We all have specific ways of learning. For example, some learn best by reading, some by listening and some by watching. These are called learning styles and we retain knowledge best when we are allowed to use our preferred learning style. Over the years, education experts, including Anthony Gregorc, have developed theories about learning styles and how they affect education.
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Gregorc's Learning Style Theory
According to Susan Santo, professor of education at the University of South Dakota, Anthony Gregorc's learning style theory, published in 1984, is based on brain hemisphere research. His theory, called the Gregorc Style Delineator, asserts that all learners have two types of preferences: Peceptual (abstract vs. concrete thought) and ordering (sequential vs. random thought). Combining these four ways of thinking creates four different learning styles.
Concrete Sequential Learners
Santo writes that the first learning style, according to Gregorc, is the concrete sequential learner. She appreciates direct, hands-on activities, tactile methods, step-by-step instructions and real-life examples. She dislikes working in groups, being creative and unclear directions. Concrete sequential learners are most successful with the teaching techniques of hands-on activities, workbooks with in-depth instructions, flow charts, diagrams and computer-assisted activities.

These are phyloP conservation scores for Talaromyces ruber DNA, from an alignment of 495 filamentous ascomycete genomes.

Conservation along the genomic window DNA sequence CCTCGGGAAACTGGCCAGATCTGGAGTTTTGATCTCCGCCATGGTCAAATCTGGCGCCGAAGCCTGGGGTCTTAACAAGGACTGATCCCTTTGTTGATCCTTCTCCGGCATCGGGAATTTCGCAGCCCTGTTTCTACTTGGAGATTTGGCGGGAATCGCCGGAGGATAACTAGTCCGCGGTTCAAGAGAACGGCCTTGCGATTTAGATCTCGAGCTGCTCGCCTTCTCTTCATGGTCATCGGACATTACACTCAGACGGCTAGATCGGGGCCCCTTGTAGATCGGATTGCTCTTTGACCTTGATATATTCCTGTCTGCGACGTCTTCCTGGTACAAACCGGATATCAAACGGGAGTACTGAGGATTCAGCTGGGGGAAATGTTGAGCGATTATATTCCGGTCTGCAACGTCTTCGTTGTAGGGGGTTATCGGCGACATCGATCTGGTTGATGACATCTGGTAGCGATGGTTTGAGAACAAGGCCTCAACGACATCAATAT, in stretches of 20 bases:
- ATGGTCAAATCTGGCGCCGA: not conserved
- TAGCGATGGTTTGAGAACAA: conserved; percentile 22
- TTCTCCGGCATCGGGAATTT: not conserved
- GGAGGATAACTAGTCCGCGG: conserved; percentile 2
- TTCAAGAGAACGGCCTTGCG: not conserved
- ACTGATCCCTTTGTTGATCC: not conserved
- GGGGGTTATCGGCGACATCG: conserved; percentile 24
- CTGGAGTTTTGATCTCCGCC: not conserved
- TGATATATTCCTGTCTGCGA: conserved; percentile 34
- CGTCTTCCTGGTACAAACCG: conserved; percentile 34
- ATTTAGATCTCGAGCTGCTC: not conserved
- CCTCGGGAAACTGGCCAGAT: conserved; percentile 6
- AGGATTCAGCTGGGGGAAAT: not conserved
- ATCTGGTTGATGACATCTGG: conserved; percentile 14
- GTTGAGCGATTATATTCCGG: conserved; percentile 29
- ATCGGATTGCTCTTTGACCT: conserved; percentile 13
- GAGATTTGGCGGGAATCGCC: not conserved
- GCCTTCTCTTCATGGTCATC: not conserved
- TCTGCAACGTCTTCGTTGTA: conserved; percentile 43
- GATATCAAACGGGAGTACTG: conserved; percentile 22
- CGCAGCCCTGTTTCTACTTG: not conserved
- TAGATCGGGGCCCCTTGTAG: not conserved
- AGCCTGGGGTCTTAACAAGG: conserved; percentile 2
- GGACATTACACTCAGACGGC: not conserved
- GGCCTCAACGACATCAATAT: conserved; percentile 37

Concrete Random Learners
According to Santo, Gregorc's second learning style is the concrete random learner. He appreciates a trial-and-error method, using his intuition and insight, a stimulating environment, competition and implementing change. He tends to be impulsive and doesn't like authority, reading directions or structure. Concrete random learners are most successful with the teaching techniques of multimedia lessons, experimenting with software, computer games and simulations, and independent study.
Abstract Sequential Learners
Gregorc's third learning style, according to Santo, is the abstract sequential learner. She appreciates methods that are based on wording, logic, analysis and intellect. She also prefers working alone, well-organised materials and activities, as well as written, verbal and visual instruction. She is usually very sceptical and may not pick up on subtle nonverbal cues. She usually dislikes distractions, expressing her emotions and sudden changes. Abstract sequential learners are most successful with the teaching techniques of reading, lectures, website searches, outlines and audio tapes.
Abstract Random Learners
Santo writes that the final learning style, according to Gregorc, is the abstract random learner. He appreciates focusing on relationships and emotions, visual instruction, group discussion, evaluating personal experiences and time for reflection. He usually doesn't like distance education because it eliminates the emotional connection of meeting face-to-face. He also dislikes competition, criticism and restrictive environments. Abstract random learners are most successful with the teaching techniques of video or television clips, case studies, chat rooms, guest speakers and group activities.
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